When I first learned very early on this year that Bruce Springsteen, U2, and Bob Dylan among others would be putting out new albums, I was so excited that I jumped the gun a bit and began making early plans for my "best albums of 2009" list. When Springsteen and U2 didn't quite deliver the records I'd hoped for — and even Dylan's album, though quite good, wasn't exactly Modern Times great — my optimism, however, soon turned to worry.
With their new album, Wilco are making me breathe quite a bit easier.
That said, I have to admit to being a bit of a Johnny-Come-Lately to the Wilco party. My first real exposure to Wilco was the band's 2002 Yankee Hotel Foxtrot album and tour, both of which initially confounded me more than anything else.
I've since come around. But my initial impression was that yes, Jeff Tweedy wrote some interesting songs, and that the guys could definitely play. But something was still missing. On the followup album, A Ghost Is Born, I thought they were getting closer, though. I played the living crap out of that record's Kraftwerk meets Crazy Horse opus "Spiders (Kidsmoke)," for one thing.
For me though, all the pieces really began to fit with 2007's Sky Blue Sky, and especially the live Wilco show I saw that same year. The missing part of the puzzle, as it turned out, came in the form of one Nels Cline. A two-ton monster of a guitarist if there ever was one, Cline also happened to fit this band like a glove.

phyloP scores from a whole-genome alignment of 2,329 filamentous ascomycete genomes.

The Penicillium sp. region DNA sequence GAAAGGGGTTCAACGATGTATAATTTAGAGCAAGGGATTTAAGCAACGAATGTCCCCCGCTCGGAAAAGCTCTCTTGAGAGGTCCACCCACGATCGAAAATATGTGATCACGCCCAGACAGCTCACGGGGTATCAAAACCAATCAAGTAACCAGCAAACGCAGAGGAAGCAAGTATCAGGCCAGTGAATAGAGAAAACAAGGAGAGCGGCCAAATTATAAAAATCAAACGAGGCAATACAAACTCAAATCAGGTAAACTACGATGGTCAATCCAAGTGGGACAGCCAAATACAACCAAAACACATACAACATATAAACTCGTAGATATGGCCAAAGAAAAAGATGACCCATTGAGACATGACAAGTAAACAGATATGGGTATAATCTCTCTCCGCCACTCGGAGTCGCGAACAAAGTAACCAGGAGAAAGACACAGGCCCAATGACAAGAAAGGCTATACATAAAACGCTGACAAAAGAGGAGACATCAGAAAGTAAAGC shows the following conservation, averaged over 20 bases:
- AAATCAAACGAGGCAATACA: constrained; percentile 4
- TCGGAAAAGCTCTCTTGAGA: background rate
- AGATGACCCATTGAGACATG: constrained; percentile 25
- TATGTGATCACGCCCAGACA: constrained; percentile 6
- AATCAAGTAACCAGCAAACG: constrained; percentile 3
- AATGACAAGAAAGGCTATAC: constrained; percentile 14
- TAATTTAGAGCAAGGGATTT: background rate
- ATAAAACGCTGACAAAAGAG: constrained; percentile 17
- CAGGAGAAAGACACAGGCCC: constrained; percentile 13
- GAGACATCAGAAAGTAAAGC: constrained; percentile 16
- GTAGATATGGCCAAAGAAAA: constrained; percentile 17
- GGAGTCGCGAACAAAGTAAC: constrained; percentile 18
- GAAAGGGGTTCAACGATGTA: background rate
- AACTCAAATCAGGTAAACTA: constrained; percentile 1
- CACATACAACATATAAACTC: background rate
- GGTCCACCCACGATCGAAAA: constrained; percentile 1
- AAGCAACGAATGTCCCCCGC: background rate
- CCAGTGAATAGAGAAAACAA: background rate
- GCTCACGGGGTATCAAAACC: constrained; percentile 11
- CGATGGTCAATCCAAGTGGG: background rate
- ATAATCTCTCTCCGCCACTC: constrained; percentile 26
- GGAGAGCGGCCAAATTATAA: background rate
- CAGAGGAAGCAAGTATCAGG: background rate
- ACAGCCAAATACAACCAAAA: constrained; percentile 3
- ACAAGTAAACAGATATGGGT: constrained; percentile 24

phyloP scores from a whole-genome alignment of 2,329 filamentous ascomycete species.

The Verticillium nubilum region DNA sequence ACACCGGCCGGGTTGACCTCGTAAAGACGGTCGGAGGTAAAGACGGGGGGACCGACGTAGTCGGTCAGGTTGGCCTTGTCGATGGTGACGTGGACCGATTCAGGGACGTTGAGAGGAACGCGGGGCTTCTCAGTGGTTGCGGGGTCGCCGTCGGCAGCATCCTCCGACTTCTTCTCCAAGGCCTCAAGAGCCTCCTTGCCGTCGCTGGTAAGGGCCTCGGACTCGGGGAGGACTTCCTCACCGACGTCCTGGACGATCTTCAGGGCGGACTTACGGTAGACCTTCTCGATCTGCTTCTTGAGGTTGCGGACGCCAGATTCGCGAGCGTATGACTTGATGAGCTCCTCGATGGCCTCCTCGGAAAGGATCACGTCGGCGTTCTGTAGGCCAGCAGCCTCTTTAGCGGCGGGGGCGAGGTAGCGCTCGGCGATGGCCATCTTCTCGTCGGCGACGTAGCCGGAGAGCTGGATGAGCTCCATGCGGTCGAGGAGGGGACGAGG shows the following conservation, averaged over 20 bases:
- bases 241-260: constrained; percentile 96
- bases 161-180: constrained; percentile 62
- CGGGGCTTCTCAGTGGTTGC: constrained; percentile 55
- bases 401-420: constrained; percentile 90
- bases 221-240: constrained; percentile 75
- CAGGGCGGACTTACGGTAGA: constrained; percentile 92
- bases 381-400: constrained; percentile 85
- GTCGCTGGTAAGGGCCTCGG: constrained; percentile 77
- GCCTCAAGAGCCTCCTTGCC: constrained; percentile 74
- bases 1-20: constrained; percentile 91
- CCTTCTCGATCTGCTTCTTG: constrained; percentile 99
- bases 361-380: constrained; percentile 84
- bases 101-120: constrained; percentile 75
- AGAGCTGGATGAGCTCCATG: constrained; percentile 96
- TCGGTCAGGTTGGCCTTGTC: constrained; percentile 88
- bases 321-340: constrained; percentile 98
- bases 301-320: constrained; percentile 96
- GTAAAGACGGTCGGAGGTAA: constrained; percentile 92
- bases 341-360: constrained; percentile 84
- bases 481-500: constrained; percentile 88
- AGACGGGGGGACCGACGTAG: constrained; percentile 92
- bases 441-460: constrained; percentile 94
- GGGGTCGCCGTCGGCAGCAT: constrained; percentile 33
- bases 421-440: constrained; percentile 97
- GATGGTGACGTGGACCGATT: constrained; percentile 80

As much as Cline's unrestrained bursts of feedback-laden guitar might seem to be a rather odd compliment to the often sweet, understated songwriting of Tweedy — the fact is that it really works.
Look no further for evidence of that than on Wilco's fabulous Ashes Of American Flags concert documentary. On that DVD, Cline shreds the living crap out of his instrument on songs like "Impossible Germany," "Handshake Drugs," and "Via Chicago." But it is always in complement towards, rather than a distraction from, Jeff Tweedy's songs.